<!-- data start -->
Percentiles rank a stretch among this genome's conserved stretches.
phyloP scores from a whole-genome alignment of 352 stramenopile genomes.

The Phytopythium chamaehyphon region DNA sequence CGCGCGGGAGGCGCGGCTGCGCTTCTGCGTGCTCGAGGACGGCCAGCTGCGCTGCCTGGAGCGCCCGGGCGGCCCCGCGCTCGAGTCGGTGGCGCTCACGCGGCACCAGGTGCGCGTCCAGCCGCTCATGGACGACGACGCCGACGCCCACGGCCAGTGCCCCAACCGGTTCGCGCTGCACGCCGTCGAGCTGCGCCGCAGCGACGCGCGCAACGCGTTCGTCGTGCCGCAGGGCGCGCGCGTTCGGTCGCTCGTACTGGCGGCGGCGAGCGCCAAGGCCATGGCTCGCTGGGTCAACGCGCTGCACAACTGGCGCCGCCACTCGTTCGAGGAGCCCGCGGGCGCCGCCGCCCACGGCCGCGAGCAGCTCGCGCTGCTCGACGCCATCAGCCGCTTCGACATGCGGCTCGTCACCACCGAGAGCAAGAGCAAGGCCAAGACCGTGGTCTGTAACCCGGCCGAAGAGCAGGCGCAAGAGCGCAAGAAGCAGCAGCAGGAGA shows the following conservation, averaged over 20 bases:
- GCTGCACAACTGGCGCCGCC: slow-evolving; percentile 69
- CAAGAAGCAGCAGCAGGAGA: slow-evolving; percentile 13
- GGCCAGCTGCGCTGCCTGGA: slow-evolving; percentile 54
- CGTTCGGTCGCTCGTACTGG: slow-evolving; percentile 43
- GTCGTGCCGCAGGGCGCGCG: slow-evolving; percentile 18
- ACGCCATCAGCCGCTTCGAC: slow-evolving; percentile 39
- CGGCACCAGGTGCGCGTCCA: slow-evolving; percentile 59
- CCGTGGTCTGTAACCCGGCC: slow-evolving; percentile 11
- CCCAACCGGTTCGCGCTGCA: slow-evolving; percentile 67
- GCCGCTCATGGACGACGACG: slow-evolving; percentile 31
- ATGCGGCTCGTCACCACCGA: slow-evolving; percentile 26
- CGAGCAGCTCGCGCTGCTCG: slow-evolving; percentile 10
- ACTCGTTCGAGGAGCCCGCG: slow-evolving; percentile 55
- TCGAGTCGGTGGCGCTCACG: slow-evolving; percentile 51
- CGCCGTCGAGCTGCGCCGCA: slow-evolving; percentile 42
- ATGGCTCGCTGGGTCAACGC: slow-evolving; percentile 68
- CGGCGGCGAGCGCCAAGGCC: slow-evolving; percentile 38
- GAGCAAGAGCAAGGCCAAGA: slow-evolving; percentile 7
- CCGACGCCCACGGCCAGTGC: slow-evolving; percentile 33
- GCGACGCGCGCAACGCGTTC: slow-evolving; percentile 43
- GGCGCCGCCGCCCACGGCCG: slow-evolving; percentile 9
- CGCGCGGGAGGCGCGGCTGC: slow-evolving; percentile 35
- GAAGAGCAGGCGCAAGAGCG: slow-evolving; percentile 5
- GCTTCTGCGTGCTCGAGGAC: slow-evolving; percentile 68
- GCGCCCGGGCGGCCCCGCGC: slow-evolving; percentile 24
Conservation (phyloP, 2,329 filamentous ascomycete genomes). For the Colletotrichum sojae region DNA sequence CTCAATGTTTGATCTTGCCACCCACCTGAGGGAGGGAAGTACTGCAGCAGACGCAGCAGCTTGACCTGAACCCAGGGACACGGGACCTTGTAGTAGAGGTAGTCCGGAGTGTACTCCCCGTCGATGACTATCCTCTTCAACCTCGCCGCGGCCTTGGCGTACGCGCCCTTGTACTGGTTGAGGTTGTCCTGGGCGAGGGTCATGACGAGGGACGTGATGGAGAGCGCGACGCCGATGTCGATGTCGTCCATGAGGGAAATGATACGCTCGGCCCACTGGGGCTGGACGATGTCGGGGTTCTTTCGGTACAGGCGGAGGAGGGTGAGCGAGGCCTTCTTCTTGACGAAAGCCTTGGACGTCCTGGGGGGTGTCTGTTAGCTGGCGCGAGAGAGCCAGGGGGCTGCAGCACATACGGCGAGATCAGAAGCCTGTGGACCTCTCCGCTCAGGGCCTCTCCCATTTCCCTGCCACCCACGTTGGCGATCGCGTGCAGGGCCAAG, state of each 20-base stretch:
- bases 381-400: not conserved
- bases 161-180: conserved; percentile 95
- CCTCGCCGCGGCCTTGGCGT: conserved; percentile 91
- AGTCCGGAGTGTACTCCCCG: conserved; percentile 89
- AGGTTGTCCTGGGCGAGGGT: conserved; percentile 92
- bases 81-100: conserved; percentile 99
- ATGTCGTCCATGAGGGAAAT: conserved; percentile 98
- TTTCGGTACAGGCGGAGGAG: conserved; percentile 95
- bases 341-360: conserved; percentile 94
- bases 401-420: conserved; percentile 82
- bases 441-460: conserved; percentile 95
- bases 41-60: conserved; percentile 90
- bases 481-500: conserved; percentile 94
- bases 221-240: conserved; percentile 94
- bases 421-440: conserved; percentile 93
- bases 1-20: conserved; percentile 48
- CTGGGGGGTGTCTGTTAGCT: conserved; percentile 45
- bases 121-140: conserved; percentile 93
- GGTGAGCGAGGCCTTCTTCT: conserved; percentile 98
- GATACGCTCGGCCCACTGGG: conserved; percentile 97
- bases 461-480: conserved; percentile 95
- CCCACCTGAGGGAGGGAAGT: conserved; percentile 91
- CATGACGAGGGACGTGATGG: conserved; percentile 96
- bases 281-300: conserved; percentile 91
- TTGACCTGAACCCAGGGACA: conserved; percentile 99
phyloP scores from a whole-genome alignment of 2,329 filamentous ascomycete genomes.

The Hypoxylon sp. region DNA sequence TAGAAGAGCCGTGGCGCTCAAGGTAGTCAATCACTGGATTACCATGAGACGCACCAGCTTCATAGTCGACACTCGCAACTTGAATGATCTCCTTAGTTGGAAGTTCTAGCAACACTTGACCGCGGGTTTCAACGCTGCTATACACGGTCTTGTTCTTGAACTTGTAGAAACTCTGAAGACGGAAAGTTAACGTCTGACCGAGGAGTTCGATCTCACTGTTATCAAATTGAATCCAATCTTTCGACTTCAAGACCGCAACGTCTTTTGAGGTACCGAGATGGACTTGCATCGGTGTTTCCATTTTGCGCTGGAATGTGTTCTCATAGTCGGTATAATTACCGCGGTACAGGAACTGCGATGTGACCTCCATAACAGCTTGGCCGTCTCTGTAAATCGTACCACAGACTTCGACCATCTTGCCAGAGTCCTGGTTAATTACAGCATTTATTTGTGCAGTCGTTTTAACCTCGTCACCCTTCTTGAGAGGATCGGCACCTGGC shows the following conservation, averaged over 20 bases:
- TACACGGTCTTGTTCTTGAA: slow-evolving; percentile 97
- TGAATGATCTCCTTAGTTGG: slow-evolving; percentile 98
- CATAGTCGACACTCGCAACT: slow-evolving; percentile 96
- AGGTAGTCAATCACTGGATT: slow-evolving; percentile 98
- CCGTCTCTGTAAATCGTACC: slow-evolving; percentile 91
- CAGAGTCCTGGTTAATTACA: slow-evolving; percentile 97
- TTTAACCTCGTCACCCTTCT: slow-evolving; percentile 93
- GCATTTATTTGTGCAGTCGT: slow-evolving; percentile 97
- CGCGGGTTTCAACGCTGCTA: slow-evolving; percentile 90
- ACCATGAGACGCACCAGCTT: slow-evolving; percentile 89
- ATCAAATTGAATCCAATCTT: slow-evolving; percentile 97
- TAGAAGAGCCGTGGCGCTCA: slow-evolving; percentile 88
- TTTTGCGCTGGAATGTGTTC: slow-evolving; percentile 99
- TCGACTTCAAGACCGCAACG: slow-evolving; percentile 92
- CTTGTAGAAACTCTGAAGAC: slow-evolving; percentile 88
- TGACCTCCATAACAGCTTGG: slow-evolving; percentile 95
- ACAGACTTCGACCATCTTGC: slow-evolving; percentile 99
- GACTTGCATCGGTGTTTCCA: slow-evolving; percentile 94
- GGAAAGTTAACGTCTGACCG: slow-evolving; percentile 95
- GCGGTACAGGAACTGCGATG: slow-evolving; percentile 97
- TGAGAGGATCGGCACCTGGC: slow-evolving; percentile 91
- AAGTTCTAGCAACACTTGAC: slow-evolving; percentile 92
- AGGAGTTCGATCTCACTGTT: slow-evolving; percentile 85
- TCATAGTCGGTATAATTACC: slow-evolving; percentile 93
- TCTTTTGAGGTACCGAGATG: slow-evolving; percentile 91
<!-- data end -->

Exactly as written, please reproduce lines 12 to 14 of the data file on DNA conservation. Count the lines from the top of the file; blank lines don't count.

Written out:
- CCCAACCGGTTCGCGCTGCA: slow-evolving; percentile 67
- GCCGCTCATGGACGACGACG: slow-evolving; percentile 31
- ATGCGGCTCGTCACCACCGA: slow-evolving; percentile 26